Doug Briscoe, 49
Itinerant scissors sharpener
"I sharpen shears. This is what I do. I go from hair salon to hair salon, all over eastern North Carolina—Raleigh, Fayetteville, Wilmington, Atlantic Beach, and all the towns in between.
"I'm not a grinder. I don't do knives. My equipment is set up for shears—hair-cutting shears only. These guys who sharpen anything, they can really damage salon shears. When they grind a shear, it no longer cuts. Every shear I sharpen will shave hair off your arm, or it's not sharp enough. I'll say to the girls, 'Have you ever seen your shear do this?' They go, 'Wow.'
"I do shears that cost in excess of $800. These people trust me; they know I'll do a better job. I don't do everybody. I gear to higher-end salons. I do not do barbers, for instance. They buy cheap shears; they think you oughta sharpen 'em for $5. I charge $25. It takes 10 to 15 minutes, but I spend as much time as it takes. If I do 10 to 20 a day, I've had a great day.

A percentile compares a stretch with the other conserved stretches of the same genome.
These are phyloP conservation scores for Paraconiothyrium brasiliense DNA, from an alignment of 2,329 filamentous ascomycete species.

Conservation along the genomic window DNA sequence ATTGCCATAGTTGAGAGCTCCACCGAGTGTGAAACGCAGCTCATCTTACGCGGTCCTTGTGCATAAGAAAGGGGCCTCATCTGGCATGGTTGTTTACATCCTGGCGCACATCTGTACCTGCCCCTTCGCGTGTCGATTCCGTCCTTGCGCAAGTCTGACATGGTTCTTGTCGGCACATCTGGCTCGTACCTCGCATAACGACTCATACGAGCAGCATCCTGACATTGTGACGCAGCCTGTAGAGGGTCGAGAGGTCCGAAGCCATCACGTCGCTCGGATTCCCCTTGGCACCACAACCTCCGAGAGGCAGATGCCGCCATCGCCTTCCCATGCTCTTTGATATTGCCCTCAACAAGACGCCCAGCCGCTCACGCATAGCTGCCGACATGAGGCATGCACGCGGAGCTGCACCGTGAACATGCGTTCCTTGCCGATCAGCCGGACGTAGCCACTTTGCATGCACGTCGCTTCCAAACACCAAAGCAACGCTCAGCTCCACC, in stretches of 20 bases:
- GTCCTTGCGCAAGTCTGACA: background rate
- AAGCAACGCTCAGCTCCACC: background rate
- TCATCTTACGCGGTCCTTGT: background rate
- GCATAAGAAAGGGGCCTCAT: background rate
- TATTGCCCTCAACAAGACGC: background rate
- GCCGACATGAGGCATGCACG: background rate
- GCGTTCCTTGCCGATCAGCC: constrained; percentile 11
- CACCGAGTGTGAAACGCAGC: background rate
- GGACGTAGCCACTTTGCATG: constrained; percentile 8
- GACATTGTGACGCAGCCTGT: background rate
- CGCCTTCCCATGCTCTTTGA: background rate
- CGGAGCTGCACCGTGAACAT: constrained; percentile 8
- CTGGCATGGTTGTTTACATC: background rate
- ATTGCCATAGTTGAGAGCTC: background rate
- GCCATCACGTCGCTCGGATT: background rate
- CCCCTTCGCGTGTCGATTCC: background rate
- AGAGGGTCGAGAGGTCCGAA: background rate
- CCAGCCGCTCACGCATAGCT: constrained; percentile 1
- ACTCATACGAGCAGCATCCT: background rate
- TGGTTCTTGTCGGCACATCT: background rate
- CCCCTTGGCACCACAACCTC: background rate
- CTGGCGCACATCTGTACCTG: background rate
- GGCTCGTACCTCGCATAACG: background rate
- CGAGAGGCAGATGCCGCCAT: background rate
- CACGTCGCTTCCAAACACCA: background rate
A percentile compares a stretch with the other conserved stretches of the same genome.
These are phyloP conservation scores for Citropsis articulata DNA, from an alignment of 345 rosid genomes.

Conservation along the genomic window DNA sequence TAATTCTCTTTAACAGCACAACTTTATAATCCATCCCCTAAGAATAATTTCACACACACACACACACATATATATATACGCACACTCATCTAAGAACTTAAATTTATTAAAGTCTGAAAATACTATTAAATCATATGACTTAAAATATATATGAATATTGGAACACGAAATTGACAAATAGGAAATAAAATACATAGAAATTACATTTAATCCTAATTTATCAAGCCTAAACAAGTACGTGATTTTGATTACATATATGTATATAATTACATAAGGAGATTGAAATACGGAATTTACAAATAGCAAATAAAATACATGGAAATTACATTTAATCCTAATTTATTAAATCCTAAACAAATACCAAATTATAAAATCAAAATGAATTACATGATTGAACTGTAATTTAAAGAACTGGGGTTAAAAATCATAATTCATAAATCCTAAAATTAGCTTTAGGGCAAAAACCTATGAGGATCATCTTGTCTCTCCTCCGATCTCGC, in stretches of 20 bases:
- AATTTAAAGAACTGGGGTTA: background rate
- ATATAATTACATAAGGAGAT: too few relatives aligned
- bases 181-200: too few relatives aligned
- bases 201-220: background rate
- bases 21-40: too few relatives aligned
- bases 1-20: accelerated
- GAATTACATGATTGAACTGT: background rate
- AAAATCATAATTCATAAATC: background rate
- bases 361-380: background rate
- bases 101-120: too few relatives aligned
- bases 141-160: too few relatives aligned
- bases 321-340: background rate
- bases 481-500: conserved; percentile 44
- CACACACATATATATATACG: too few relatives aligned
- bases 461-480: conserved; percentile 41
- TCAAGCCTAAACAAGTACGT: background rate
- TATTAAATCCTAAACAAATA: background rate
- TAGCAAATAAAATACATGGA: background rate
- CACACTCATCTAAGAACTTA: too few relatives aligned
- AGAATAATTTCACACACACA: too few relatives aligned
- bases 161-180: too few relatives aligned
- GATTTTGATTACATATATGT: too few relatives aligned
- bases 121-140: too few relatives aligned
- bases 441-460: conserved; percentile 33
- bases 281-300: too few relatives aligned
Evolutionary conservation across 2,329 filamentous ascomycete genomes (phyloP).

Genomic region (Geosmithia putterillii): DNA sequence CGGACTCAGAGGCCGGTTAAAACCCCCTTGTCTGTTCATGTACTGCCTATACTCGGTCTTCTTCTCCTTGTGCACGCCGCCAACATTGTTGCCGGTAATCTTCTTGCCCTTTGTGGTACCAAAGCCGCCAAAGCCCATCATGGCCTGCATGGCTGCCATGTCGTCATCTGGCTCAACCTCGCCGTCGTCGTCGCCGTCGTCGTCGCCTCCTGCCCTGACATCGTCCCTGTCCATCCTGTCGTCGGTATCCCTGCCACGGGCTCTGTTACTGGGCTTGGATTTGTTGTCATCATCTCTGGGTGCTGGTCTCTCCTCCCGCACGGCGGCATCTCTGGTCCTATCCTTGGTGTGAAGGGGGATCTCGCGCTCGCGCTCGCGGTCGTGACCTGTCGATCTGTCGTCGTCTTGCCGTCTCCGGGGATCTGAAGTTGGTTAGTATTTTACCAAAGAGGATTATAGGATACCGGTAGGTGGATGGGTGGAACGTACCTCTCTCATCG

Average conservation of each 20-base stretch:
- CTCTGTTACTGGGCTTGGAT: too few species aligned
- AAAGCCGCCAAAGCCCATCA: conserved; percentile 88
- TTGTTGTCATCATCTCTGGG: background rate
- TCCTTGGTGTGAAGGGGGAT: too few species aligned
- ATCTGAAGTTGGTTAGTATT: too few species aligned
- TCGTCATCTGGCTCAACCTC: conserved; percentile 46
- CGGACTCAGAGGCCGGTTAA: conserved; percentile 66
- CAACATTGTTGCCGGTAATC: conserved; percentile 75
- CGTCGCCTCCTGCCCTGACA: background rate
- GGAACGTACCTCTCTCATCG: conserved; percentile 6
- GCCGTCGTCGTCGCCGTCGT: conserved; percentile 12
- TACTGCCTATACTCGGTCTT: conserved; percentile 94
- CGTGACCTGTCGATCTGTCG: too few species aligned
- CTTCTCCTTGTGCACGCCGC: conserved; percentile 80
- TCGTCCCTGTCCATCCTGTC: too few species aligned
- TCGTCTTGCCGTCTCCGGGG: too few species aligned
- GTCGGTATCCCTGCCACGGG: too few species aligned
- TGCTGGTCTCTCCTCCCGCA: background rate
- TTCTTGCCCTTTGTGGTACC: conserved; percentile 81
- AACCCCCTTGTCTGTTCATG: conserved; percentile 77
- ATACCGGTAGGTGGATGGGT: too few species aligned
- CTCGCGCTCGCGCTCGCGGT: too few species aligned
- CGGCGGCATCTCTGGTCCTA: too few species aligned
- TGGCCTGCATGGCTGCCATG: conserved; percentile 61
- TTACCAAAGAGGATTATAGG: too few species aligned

"I've been doing this for close to five years. I've worked as a deejay at a radio station, a car salesman. This job is totally sales. Sure, you gotta have a mechanical background, too. Years ago, I was a machinist.
"I have a van. I have everything I need. A work station set up in my van, that's where I do the work. I'll visit each shop every four to eight weeks. After I do their shears once, the girls want to keep 'em in that condition.
"It's my business; it's a gut thing. What's happened to quality? By God, that's the only thing I've got. They know immediately if I did a good job. If the shear's not sharp, what have I got to go on?
"Do I make more money doing this than a car salesman does? No, but this is more fun. For a single guy, visiting salons isn't bad. I recently walked into a shop in Durham. I hadn't been there in awhile, and when I walked in, every stylist in there, they all go, 'It's you! Thank God!'
"This guy, a customer, he looked at me and said, 'I don't know who you are or what you do, but I want to do it.' "
A version of this article appeared in the January 2004 issue of Fast Company magazine.